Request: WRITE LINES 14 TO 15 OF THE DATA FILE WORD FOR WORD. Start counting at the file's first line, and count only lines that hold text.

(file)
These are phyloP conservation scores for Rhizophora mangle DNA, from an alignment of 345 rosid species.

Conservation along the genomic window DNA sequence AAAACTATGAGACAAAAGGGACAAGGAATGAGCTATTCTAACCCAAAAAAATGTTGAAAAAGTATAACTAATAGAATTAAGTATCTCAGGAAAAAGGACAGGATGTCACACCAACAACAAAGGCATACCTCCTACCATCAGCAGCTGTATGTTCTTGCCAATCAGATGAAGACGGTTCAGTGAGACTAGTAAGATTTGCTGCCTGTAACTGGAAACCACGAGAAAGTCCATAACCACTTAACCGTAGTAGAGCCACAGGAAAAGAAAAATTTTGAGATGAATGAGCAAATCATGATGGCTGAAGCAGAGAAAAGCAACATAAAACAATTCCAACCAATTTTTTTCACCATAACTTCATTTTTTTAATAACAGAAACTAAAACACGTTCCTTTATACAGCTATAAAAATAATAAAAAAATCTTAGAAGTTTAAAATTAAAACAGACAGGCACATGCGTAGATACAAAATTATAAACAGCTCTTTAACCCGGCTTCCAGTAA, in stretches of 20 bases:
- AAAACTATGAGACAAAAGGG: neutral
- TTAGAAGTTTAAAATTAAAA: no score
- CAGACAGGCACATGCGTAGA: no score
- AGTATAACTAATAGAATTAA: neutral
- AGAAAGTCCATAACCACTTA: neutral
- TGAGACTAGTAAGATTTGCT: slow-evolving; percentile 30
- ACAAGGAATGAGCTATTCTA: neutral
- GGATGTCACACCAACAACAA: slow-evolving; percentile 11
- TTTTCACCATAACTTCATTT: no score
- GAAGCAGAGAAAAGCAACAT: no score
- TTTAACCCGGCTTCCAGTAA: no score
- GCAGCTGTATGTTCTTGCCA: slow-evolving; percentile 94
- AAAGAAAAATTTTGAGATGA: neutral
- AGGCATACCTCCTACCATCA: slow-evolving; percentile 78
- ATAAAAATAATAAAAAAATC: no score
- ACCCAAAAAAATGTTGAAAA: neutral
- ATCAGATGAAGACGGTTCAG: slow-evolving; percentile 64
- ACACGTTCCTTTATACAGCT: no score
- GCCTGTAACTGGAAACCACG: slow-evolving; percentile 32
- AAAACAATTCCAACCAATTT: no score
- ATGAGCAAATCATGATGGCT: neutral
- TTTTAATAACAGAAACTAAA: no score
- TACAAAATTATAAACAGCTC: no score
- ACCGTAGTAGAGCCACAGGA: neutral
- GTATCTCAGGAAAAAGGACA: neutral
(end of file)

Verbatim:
- GCAGCTGTATGTTCTTGCCA: slow-evolving; percentile 94
- AAAGAAAAATTTTGAGATGA: neutral